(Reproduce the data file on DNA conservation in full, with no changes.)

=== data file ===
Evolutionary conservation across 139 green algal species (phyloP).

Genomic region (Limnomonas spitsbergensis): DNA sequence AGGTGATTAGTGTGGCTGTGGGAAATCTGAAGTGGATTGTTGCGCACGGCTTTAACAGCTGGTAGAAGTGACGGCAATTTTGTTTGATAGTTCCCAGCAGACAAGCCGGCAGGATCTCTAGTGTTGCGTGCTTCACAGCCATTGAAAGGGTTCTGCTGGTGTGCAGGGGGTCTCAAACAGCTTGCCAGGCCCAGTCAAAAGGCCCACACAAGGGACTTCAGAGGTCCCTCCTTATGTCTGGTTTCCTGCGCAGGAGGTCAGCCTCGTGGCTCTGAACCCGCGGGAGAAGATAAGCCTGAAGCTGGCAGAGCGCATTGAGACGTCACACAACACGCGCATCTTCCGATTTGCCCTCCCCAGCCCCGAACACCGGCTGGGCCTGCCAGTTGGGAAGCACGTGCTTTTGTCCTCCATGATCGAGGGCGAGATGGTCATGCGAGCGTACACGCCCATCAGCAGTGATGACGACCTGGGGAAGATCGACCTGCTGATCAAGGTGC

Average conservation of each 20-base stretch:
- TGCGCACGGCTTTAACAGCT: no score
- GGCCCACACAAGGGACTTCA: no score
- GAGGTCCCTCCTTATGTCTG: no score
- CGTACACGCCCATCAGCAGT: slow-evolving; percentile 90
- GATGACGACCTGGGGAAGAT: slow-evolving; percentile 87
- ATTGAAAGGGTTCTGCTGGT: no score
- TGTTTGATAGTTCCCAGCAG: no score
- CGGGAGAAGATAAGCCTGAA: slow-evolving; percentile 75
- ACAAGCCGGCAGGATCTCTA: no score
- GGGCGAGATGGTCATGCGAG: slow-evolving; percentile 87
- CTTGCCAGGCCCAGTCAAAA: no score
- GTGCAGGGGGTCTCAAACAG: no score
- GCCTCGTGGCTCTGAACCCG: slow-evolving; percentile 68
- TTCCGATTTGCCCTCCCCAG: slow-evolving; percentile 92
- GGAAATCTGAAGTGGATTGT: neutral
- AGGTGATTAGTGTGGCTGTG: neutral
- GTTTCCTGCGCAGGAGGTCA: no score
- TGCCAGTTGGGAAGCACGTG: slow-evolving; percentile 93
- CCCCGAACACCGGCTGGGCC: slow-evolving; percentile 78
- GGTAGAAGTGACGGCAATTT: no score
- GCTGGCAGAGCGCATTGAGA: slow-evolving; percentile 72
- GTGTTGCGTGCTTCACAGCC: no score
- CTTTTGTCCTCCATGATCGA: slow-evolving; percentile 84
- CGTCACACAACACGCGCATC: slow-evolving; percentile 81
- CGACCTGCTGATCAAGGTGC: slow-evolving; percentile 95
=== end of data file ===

Evolutionary conservation across 139 green algal species (phyloP).

Genomic region (Limnomonas spitsbergensis): DNA sequence AGGTGATTAGTGTGGCTGTGGGAAATCTGAAGTGGATTGTTGCGCACGGCTTTAACAGCTGGTAGAAGTGACGGCAATTTTGTTTGATAGTTCCCAGCAGACAAGCCGGCAGGATCTCTAGTGTTGCGTGCTTCACAGCCATTGAAAGGGTTCTGCTGGTGTGCAGGGGGTCTCAAACAGCTTGCCAGGCCCAGTCAAAAGGCCCACACAAGGGACTTCAGAGGTCCCTCCTTATGTCTGGTTTCCTGCGCAGGAGGTCAGCCTCGTGGCTCTGAACCCGCGGGAGAAGATAAGCCTGAAGCTGGCAGAGCGCATTGAGACGTCACACAACACGCGCATCTTCCGATTTGCCCTCCCCAGCCCCGAACACCGGCTGGGCCTGCCAGTTGGGAAGCACGTGCTTTTGTCCTCCATGATCGAGGGCGAGATGGTCATGCGAGCGTACACGCCCATCAGCAGTGATGACGACCTGGGGAAGATCGACCTGCTGATCAAGGTGC

Average conservation of each 20-base stretch:
- TGCGCACGGCTTTAACAGCT: no score
- GGCCCACACAAGGGACTTCA: no score
- GAGGTCCCTCCTTATGTCTG: no score
- CGTACACGCCCATCAGCAGT: slow-evolving; percentile 90
- GATGACGACCTGGGGAAGAT: slow-evolving; percentile 87
- ATTGAAAGGGTTCTGCTGGT: no score
- TGTTTGATAGTTCCCAGCAG: no score
- CGGGAGAAGATAAGCCTGAA: slow-evolving; percentile 75
- ACAAGCCGGCAGGATCTCTA: no score
- GGGCGAGATGGTCATGCGAG: slow-evolving; percentile 87
- CTTGCCAGGCCCAGTCAAAA: no score
- GTGCAGGGGGTCTCAAACAG: no score
- GCCTCGTGGCTCTGAACCCG: slow-evolving; percentile 68
- TTCCGATTTGCCCTCCCCAG: slow-evolving; percentile 92
- GGAAATCTGAAGTGGATTGT: neutral
- AGGTGATTAGTGTGGCTGTG: neutral
- GTTTCCTGCGCAGGAGGTCA: no score
- TGCCAGTTGGGAAGCACGTG: slow-evolving; percentile 93
- CCCCGAACACCGGCTGGGCC: slow-evolving; percentile 78
- GGTAGAAGTGACGGCAATTT: no score
- GCTGGCAGAGCGCATTGAGA: slow-evolving; percentile 72
- GTGTTGCGTGCTTCACAGCC: no score
- CTTTTGTCCTCCATGATCGA: slow-evolving; percentile 84
- CGTCACACAACACGCGCATC: slow-evolving; percentile 81
- CGACCTGCTGATCAAGGTGC: slow-evolving; percentile 95